What is Asset Allocation?
Asset allocation is dividing an investment portfolio on a percentage basis among different asset categories. The concept of an asset allocation portfolio is that when some asset categories are decreasing, others will be increasing. By combining assets with low correlation the volatility of the portfolio, as a whole, is lowered. This increases the importance of proper asset allocation in investment management.
Divide your portion to seven, or even eight, for you do not know what misfortune may occur on earth.
There are many different ways of dividing assets. I have chosen 8 major asset categories as examples of categories an investor should consider as part of an investment portfolio:
Cash and Cash Equivalents
Cash provides an asset category with a zero correlation to most assets and provides preservation of capital in bear markets. The zero correlation makes cash an important asset allocation category even in periods of low interest rates.
Fixed income examples include Certificates of Deposit (CD’s); U.S. Treasury Bonds, Notes, and Bills; Treasury Inflation Protected Securities (TIPS), Corporate Bonds, and Foreign Bonds – Historically bonds have had a low correlation with other major asset categories.
Domestic Large & Mid-Cap Stocks
U.S. Small & Micro-Cap Stocks
Due to the difficulty of researching, and the higher risk of small and micro-cap stocks, investors should consider the advantages of ETF investing. ETF’s provide a low cost means of diversification in the small and micro-cap stocks.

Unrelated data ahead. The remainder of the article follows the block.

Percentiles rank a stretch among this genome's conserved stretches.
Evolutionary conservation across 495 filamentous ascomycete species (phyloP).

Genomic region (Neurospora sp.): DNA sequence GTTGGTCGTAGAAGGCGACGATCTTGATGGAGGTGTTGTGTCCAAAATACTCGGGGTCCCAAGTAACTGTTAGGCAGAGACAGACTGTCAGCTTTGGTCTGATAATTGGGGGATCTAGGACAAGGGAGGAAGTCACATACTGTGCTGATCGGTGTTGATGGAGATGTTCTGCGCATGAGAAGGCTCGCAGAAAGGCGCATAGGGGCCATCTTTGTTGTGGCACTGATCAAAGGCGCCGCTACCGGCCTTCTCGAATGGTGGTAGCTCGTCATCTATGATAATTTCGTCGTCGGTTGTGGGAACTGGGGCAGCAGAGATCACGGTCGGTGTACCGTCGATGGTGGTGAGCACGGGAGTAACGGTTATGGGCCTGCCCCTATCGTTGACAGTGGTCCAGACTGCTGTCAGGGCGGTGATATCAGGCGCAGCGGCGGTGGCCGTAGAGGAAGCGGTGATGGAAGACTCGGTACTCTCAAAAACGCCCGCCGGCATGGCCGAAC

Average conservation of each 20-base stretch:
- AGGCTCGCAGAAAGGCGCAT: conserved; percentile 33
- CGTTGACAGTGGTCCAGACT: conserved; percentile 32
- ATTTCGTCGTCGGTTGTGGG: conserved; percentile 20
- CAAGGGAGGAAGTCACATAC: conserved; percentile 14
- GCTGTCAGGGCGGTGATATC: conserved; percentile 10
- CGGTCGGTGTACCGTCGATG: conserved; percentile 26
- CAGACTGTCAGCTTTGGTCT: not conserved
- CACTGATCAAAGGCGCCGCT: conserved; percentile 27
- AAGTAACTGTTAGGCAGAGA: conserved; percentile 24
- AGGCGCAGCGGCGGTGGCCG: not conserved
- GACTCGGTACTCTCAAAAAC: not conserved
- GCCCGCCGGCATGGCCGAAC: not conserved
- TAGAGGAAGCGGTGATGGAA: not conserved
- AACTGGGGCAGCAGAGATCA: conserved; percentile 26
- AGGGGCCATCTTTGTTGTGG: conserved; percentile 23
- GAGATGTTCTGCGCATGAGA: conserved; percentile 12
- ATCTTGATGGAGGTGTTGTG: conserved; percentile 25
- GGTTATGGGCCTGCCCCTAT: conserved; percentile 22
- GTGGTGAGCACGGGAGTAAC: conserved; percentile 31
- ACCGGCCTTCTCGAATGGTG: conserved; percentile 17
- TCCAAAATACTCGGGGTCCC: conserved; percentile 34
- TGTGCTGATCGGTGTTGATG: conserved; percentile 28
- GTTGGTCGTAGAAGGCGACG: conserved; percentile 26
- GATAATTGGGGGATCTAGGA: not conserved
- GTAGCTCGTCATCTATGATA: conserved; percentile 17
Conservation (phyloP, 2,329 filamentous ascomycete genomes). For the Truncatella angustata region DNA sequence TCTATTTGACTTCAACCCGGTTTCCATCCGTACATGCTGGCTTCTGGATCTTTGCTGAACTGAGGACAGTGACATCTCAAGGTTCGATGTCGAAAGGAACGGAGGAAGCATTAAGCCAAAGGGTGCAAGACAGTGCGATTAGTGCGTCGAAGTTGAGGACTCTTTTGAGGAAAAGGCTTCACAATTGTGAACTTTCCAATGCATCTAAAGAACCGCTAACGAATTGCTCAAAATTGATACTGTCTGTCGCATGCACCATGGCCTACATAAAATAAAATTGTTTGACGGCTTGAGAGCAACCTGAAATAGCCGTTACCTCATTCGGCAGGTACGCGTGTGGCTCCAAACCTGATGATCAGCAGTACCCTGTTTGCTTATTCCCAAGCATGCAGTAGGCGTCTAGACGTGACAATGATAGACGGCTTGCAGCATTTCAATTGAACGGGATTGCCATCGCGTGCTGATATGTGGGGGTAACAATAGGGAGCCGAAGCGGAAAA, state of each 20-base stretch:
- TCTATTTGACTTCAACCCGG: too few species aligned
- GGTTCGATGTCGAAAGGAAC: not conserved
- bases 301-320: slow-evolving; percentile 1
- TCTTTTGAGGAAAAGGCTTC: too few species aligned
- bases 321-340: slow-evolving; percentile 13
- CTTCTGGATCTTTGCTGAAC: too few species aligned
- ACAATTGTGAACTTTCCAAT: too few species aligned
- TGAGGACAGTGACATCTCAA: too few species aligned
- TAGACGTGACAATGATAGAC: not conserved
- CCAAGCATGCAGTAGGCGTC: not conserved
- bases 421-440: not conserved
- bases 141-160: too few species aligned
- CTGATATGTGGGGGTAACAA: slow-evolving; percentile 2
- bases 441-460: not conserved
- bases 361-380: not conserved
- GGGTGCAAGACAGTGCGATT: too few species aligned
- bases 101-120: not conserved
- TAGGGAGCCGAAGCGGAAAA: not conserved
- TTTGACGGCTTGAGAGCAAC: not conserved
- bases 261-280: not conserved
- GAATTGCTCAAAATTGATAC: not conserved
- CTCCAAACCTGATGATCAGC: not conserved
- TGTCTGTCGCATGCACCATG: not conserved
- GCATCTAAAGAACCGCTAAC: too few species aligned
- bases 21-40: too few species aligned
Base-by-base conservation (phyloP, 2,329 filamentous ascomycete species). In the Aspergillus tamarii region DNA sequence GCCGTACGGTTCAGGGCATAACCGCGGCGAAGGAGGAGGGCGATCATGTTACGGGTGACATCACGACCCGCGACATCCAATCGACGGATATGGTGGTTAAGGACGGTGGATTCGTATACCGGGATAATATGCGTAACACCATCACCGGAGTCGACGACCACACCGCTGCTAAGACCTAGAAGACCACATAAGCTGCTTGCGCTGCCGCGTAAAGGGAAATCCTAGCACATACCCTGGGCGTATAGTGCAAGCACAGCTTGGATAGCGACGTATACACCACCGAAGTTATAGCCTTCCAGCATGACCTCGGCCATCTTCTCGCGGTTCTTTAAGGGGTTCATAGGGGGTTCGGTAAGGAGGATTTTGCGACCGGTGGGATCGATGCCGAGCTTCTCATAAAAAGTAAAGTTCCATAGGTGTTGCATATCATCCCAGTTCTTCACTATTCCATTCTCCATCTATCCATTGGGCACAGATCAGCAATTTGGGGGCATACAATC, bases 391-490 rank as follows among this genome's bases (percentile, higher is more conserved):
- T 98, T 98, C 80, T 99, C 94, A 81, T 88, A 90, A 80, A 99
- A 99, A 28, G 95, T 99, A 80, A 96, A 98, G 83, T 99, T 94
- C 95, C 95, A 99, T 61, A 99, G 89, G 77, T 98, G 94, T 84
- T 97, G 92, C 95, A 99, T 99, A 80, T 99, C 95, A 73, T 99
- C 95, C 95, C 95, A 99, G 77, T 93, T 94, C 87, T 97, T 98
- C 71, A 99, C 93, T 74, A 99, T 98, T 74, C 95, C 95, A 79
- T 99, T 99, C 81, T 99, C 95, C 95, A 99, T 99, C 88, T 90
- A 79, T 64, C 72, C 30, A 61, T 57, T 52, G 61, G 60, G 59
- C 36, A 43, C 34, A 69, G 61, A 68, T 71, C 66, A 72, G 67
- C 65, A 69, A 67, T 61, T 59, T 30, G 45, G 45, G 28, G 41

Foreign Developed Markets Stocks
The value of including foreign stocks is a greater universe of choices. In addition the correlation of these stocks might be lower than owning all domestic stocks, providing some additional diversification. Both individual common stocks and ETFs are appropriate vehicles for this asset category.
Emerging & Frontier Markets
The last couple of decades emerging and frontier economies have gravitated towards free market economics. This has tilted the developed markets or emerging markets debate in favor of more investment in developing emerging economies. Here again I favor using ETFs for investing in this asset category.
Precious Metals have the advantage of a lower correlation with many other investments. They also can be very volatile, providing opportunities and risks.
Depending on the size of your portfolio, many investors who own real estate directly, including their home, may want to ignore this in their investment securities portfolio. The concept of owning different assets is diversification; and for many investors the real estate they own would be more than sufficient diversification. If not, Real Estate Investment Trusts (REITs) are readily available.
Minimize Asset Class Correlation
Asset correlation is important because a portfolio manager can combine asset classes to minimize correlation and lower the volatility of the portfolio as a whole. This allows the portfolio manager, willing to take a given amount of risk, to invest in higher reward/higher risk assets. This is called portfolio optimization.